Ripples, like the Spirit, move outward in waves of power, interact with others to reshape, and change course. Their destination is a mystery, dependent upon what lies in their path. There is power there, capable of being harnessed, but it's mysterious too. The ripples don’t choose their interactions, but adapt as they happen.
Maybe we can learn from the adaptive behaviour of ripples? In our interactions with others, we can be open to being changed and adjusting our course to complement theirs. We can accept those with whom we are thrust together and make the best of it, acknowledging we both have a right to be there. We can choose to emanate a positive spirit, rippling warmth and kindness to those around us.
Even though our actions may be small, the ripple effect can magnify them to create extraordinary change. Who knows what effect your smile or affirmation really means to someone? As a Chaplain, I am often surprised how meaningful small acts of kindness can be in someone’s life. If we can uplift another, they in turn, will be encouraged to do likewise, creating ripples of inspiring change. Don’t underestimate your power to create the change you want to see in the world!
Small acts of decency ripple in ways we could never imagine. Cory Booker
Despite all the reasons not to trust these days, trust can still be enjoyed. At playgroup, little hands seek bigger ones to guide them up and down slides, along balance beams and to address inequities amongst small peers. Pre-schoolers’ confidence in their loving protectors is a joy to see and usually well placed. We see elderly people, whose sensory capacity has diminished, lovingly escorted into public places by those who care for them. There is a rightness to this (vastly simplified) circle of life, of trusting dependence to independence and back again.
During the intervening years, distrust takes root. We struggle to believe anyone in authority now, as seen in the last election campaign. Reasons to distrust are highlighted everywhere we look, with counter arguments and hostilities playing out before us. We are urged to distrust those who should lead us with high integrity, which creates confusion and disappointment. To add to our dilemma, there is no longer a common story to which we assent and find hope and direction. Even those with religious beliefs struggle, when their lives take unexpected, unwanted turns.
Maybe we expect too much of others? No mortal can sincerely promise to never disappoint. As much as we try, we can’t please everyone all the time. And my understanding of God’s promises is not to guarantee a trouble-free life, but an accompanied life, with some guidance and comfort along the way. Hence, lowering our bar a little, to allow room for imperfection in others and life, helps us become less cynical.
Distrusting everyone is not only exhausting, it stymies positive action. Sitting on the fence of indecision, fearing to trust either side, immobilises us. Conducting our research into issues of importance, from the credible sources we most trust, helps us move off the fence. Realising that some people really are for us, even if we don’t always agree, can be liberating. They allow us to engage in a real exchange of ideas, where doubts and uncertainties can be aired and sometimes laid to rest. Can you identify some trusted sources and people?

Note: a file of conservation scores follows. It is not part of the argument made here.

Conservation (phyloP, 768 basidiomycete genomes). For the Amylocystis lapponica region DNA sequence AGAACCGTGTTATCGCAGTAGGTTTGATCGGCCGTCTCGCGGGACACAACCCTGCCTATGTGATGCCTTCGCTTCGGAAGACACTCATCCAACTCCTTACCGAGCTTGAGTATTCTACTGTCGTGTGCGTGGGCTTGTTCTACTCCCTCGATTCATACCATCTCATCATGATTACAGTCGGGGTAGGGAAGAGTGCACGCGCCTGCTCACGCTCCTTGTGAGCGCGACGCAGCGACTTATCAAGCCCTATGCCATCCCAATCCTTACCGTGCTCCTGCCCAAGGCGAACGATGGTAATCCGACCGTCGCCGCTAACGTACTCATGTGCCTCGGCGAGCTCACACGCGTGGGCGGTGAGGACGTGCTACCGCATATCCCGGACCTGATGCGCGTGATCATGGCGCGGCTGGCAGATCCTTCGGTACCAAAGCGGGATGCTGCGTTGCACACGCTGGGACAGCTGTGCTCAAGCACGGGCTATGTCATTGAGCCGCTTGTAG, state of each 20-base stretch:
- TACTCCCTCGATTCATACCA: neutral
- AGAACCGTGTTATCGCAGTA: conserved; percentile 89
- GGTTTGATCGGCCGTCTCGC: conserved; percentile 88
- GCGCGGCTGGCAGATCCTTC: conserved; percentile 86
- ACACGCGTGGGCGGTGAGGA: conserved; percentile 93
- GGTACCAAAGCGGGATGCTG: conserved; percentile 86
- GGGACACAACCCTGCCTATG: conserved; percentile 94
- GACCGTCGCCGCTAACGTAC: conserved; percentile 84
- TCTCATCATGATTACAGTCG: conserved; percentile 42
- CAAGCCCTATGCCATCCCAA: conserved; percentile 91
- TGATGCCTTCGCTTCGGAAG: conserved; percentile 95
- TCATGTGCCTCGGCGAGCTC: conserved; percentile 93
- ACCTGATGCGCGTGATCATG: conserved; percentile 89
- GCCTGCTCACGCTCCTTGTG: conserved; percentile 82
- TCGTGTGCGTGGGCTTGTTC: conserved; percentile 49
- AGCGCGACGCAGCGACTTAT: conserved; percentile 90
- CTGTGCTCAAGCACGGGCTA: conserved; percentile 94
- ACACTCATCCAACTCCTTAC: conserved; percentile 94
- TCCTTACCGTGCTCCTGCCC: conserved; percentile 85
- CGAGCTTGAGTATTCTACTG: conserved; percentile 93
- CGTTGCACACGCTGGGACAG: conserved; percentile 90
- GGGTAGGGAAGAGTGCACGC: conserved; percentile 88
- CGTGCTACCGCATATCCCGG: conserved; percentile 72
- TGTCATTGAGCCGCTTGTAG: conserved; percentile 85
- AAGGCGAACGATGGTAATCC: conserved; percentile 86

It's easy to be cynical, but most people I know, mean well. We can be part of the trust solution, by making good on our promises. When we let others down, an apology can restore trust for the occasional wrong. Be gentle on others for their sporadic slips too. None of us are perfect. Forming genuine relationships of trust brings joy and enables us to progress worthy goals.
Six months after adopting an adorable pup, we added a kitten to our family, hoping they would bond. Our hearts melted when they curled up together to sleep. Alas, six months later, the pup was killed on the road – and we mourned her deeply. Our young cat, Gemma, was clearly grieving too. Hence, we soon brought another pup home, hoping that, again, the two would become friends. Gemma cautiously approached the new pup, sniffed her, and drew back in horror! This one smelt awful! This behaviour continued until day three, when Gemma slapped a firm paw on Minka and licked her clean. Their relationship blossomed immediately. Soon after, her mothering instincts became even more pronounced. Minka would regularly plop down five wide steps from landing to backyard, to discover she couldn’t get back up. Seeing Minka’s plight one day, Gemma responded. With her extended arm outstretched behind Minka’s back, she guided the hapless pup up the steps! What an intrinsically selfless mothering instinct this young cat possessed.
Examples abound of inter-species, parent-like relationships. We wonder at them, intrigued by the innate love displayed. They remind me of some biblical images of God – often described as masculine – which show this maternal side.
Jesus said, ‘…how often I have longed to gather your children together, as a hen gathers her chicks under her wings’ (Matthew 23:7 NIV)